The trouble is, disagreeing with racism doesn’t just seep out into the wider community as if by osmosis (sadly). While the clamour to say ‘but we’re not racist!!’ after such awful events as the ones a couple of weeks ago is a natural initial reaction, it actually deflects the discussion from the issues that are causing the problem.
Let’s take white supremacy, and the marches in Charlottesville, as an example. When the perceptions of racial discrimination in a country are so disparate (as shown here) it really begs the question whether those of us who do not experience racism really know the full extent of it. The torch-bearers and the slogan chanters are unpleasant at best and dangerous at worst, but they are certainly easy to spot. The perniciousness of racism is that it is built into the fabric of countries like America and the UK. Let’s use the example quoted in article I linked above, where 22% of white respondents and 64% of their black counterparts thought that black people were more likely to be treated unfairly in the workplace. That’s a heck of a difference, I would argue enough to assume that both groups can’t be right. Now, some of you will be jumping in here with: ‘But Beccy, my mate Keith is the only white person in his department, and he’s always being bullied; they’re racist to HIM!’ Obviously, bullying and prejudice are obviously always shit, but when I’m talking about racism here, what I mean is the bias towards white people and against People of Colour (POC) which is embedded in the values of not just individuals but the whole of society. (If you don’t believe that this is even a thing, then I refer you to this article, which mentions some of the studies carried carried out in recent years to find more robust data than the scientifically flawed but very thought provoking ‘doll test.’) These biases are very much at play in our society. That being the case, is it really enough to simply not hold torches? Often what it feels like we’re saying, when we say we’re not racist, is ‘I’m a good person’. Well, you probably are: but not because you’re not racist. Being not racist shouldn’t be elevated to some special status of good behaviour, it should simply be part of the standard behaviour that is expected of all of us — along with a lack of prejudice against any sex, gender identity, nationality….against any group of people. Society generally frowns on stealing, for example. Not stealing might be deemed to be the behaviour of a ‘good’ citizen, but really it’s simply what society expects of us. If you wanted to go above and beyond, you’d raise money for victims of theft, or try to work out why people felt the need to steal, and find a way to prevent it from happening. Imagine the rate of theft suddenly rose. Imagine people no longer had a sense of shame about stealing, but bragged about it on social media — not just a few, but whole groups of people, thousands of people. If you simply carried on not stealing then you wouldn’t make a whole lot of impact in these circumstances, even though that’s what’s expected of you. You would need to go above and beyond. When your uncle laughed about stealing someone’s wallet, you would need to point out to them why that’s not a good thing to do. You would need to add your voice to the voices of the victims of theft, demanding justice.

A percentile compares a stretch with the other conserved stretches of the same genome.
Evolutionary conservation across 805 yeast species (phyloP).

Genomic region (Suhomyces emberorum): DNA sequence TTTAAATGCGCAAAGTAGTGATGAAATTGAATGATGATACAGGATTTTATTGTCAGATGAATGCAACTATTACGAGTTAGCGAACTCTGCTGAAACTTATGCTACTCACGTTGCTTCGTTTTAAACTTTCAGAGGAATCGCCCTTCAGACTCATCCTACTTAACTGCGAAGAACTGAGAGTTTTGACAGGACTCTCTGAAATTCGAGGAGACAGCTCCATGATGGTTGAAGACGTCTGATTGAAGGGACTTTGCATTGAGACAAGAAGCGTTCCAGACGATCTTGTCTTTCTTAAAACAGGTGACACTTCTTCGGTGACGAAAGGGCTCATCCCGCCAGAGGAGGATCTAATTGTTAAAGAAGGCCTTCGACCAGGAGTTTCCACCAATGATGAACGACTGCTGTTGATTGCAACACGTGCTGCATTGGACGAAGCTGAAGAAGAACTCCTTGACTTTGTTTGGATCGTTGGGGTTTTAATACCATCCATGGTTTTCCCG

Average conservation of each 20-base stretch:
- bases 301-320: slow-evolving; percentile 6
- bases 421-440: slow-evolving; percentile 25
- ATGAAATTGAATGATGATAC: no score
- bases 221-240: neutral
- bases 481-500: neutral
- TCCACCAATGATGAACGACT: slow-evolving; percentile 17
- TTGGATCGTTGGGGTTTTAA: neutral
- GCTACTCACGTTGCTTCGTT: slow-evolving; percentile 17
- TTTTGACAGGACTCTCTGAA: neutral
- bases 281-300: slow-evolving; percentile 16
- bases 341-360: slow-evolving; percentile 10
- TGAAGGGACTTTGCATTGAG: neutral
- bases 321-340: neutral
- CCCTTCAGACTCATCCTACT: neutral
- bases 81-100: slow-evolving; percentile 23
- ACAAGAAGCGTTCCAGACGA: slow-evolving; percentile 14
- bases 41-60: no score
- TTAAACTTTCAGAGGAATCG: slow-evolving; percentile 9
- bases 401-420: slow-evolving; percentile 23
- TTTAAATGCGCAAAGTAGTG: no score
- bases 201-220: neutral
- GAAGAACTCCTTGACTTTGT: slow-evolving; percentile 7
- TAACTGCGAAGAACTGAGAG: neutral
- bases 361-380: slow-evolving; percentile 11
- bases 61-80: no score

I am not saying this because I am doing all of the above, because I think I’m a good person. I’m not. I’m saying it because thinking that I need to be perfect before I encourage other people to do the decent thing isn’t working. Racism, ageism, ableism, homophobia, transphobia, sexism, political and religious oppression are all still happening. You might think that they may never ‘come for’ you, just like Pastor Niemöller probably did. But I say that if they’re coming for our fellow humans, then they already have.
Let’s not wait to be miraculously perfect. Let’s just be decent humans, let’s start now, and let’s be really bloody vocal about it.